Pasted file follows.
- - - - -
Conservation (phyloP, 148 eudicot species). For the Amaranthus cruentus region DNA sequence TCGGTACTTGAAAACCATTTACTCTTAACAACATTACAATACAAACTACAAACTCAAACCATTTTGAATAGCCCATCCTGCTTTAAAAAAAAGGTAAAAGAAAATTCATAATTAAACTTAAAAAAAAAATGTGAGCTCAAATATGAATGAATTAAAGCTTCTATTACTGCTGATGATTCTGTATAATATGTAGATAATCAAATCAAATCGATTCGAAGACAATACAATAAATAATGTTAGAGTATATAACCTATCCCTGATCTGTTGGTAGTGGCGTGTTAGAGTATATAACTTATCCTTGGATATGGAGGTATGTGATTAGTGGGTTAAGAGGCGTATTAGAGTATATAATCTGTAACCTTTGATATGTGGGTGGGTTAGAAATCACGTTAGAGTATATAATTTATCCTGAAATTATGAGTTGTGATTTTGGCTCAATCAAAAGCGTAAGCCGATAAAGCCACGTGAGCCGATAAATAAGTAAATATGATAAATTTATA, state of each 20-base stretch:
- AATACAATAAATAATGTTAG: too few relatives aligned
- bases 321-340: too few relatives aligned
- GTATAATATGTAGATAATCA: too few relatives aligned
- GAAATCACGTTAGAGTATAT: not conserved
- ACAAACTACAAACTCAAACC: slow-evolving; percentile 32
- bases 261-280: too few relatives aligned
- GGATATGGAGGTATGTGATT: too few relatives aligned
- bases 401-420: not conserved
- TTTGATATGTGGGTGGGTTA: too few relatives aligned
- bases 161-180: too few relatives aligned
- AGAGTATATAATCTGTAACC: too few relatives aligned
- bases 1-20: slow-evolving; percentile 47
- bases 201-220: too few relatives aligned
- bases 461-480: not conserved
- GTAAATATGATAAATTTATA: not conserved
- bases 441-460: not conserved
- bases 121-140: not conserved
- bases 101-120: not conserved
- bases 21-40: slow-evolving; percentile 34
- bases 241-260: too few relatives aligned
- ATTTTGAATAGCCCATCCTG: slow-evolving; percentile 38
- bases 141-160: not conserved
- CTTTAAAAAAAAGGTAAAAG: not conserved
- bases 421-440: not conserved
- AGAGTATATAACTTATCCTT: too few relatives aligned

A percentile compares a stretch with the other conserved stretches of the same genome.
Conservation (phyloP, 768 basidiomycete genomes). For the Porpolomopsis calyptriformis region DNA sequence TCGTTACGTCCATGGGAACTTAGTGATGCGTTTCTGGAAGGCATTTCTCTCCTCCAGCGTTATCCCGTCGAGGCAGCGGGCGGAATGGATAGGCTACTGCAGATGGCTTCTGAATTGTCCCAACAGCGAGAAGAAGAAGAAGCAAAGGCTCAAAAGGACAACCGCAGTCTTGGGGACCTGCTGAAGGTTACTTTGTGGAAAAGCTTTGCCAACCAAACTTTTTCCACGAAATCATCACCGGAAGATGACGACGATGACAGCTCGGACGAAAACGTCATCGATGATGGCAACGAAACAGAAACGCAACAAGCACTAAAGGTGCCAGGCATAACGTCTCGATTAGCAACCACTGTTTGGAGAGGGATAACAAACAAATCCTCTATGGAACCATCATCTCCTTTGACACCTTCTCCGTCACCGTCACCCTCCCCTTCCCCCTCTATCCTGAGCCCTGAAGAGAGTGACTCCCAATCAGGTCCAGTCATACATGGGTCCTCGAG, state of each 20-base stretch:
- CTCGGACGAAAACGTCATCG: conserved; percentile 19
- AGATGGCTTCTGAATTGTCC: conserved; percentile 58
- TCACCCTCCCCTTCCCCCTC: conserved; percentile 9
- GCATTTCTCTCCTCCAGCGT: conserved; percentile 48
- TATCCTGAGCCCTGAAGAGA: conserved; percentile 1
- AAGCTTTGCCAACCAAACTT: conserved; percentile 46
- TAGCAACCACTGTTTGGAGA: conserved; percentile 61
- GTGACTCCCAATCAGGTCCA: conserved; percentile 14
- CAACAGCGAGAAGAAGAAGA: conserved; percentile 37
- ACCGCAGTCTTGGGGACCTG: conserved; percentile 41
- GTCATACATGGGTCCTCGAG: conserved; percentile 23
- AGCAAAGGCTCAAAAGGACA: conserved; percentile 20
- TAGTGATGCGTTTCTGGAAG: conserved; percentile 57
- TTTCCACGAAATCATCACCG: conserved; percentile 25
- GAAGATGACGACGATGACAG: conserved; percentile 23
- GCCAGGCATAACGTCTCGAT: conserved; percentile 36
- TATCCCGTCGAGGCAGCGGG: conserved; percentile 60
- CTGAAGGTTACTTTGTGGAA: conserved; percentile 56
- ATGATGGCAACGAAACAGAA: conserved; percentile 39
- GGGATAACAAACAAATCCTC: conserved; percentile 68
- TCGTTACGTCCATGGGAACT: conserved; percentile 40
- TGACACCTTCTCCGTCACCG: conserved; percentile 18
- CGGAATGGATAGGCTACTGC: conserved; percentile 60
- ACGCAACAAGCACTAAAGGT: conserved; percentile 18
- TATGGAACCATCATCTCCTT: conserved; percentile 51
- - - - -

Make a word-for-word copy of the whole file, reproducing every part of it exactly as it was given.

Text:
Conservation (phyloP, 148 eudicot species). For the Amaranthus cruentus region DNA sequence TCGGTACTTGAAAACCATTTACTCTTAACAACATTACAATACAAACTACAAACTCAAACCATTTTGAATAGCCCATCCTGCTTTAAAAAAAAGGTAAAAGAAAATTCATAATTAAACTTAAAAAAAAAATGTGAGCTCAAATATGAATGAATTAAAGCTTCTATTACTGCTGATGATTCTGTATAATATGTAGATAATCAAATCAAATCGATTCGAAGACAATACAATAAATAATGTTAGAGTATATAACCTATCCCTGATCTGTTGGTAGTGGCGTGTTAGAGTATATAACTTATCCTTGGATATGGAGGTATGTGATTAGTGGGTTAAGAGGCGTATTAGAGTATATAATCTGTAACCTTTGATATGTGGGTGGGTTAGAAATCACGTTAGAGTATATAATTTATCCTGAAATTATGAGTTGTGATTTTGGCTCAATCAAAAGCGTAAGCCGATAAAGCCACGTGAGCCGATAAATAAGTAAATATGATAAATTTATA, state of each 20-base stretch:
- AATACAATAAATAATGTTAG: too few relatives aligned
- bases 321-340: too few relatives aligned
- GTATAATATGTAGATAATCA: too few relatives aligned
- GAAATCACGTTAGAGTATAT: not conserved
- ACAAACTACAAACTCAAACC: slow-evolving; percentile 32
- bases 261-280: too few relatives aligned
- GGATATGGAGGTATGTGATT: too few relatives aligned
- bases 401-420: not conserved
- TTTGATATGTGGGTGGGTTA: too few relatives aligned
- bases 161-180: too few relatives aligned
- AGAGTATATAATCTGTAACC: too few relatives aligned
- bases 1-20: slow-evolving; percentile 47
- bases 201-220: too few relatives aligned
- bases 461-480: not conserved
- GTAAATATGATAAATTTATA: not conserved
- bases 441-460: not conserved
- bases 121-140: not conserved
- bases 101-120: not conserved
- bases 21-40: slow-evolving; percentile 34
- bases 241-260: too few relatives aligned
- ATTTTGAATAGCCCATCCTG: slow-evolving; percentile 38
- bases 141-160: not conserved
- CTTTAAAAAAAAGGTAAAAG: not conserved
- bases 421-440: not conserved
- AGAGTATATAACTTATCCTT: too few relatives aligned

A percentile compares a stretch with the other conserved stretches of the same genome.
Conservation (phyloP, 768 basidiomycete genomes). For the Porpolomopsis calyptriformis region DNA sequence TCGTTACGTCCATGGGAACTTAGTGATGCGTTTCTGGAAGGCATTTCTCTCCTCCAGCGTTATCCCGTCGAGGCAGCGGGCGGAATGGATAGGCTACTGCAGATGGCTTCTGAATTGTCCCAACAGCGAGAAGAAGAAGAAGCAAAGGCTCAAAAGGACAACCGCAGTCTTGGGGACCTGCTGAAGGTTACTTTGTGGAAAAGCTTTGCCAACCAAACTTTTTCCACGAAATCATCACCGGAAGATGACGACGATGACAGCTCGGACGAAAACGTCATCGATGATGGCAACGAAACAGAAACGCAACAAGCACTAAAGGTGCCAGGCATAACGTCTCGATTAGCAACCACTGTTTGGAGAGGGATAACAAACAAATCCTCTATGGAACCATCATCTCCTTTGACACCTTCTCCGTCACCGTCACCCTCCCCTTCCCCCTCTATCCTGAGCCCTGAAGAGAGTGACTCCCAATCAGGTCCAGTCATACATGGGTCCTCGAG, state of each 20-base stretch:
- CTCGGACGAAAACGTCATCG: conserved; percentile 19
- AGATGGCTTCTGAATTGTCC: conserved; percentile 58
- TCACCCTCCCCTTCCCCCTC: conserved; percentile 9
- GCATTTCTCTCCTCCAGCGT: conserved; percentile 48
- TATCCTGAGCCCTGAAGAGA: conserved; percentile 1
- AAGCTTTGCCAACCAAACTT: conserved; percentile 46
- TAGCAACCACTGTTTGGAGA: conserved; percentile 61
- GTGACTCCCAATCAGGTCCA: conserved; percentile 14
- CAACAGCGAGAAGAAGAAGA: conserved; percentile 37
- ACCGCAGTCTTGGGGACCTG: conserved; percentile 41
- GTCATACATGGGTCCTCGAG: conserved; percentile 23
- AGCAAAGGCTCAAAAGGACA: conserved; percentile 20
- TAGTGATGCGTTTCTGGAAG: conserved; percentile 57
- TTTCCACGAAATCATCACCG: conserved; percentile 25
- GAAGATGACGACGATGACAG: conserved; percentile 23
- GCCAGGCATAACGTCTCGAT: conserved; percentile 36
- TATCCCGTCGAGGCAGCGGG: conserved; percentile 60
- CTGAAGGTTACTTTGTGGAA: conserved; percentile 56
- ATGATGGCAACGAAACAGAA: conserved; percentile 39
- GGGATAACAAACAAATCCTC: conserved; percentile 68
- TCGTTACGTCCATGGGAACT: conserved; percentile 40
- TGACACCTTCTCCGTCACCG: conserved; percentile 18
- CGGAATGGATAGGCTACTGC: conserved; percentile 60
- ACGCAACAAGCACTAAAGGT: conserved; percentile 18
- TATGGAACCATCATCTCCTT: conserved; percentile 51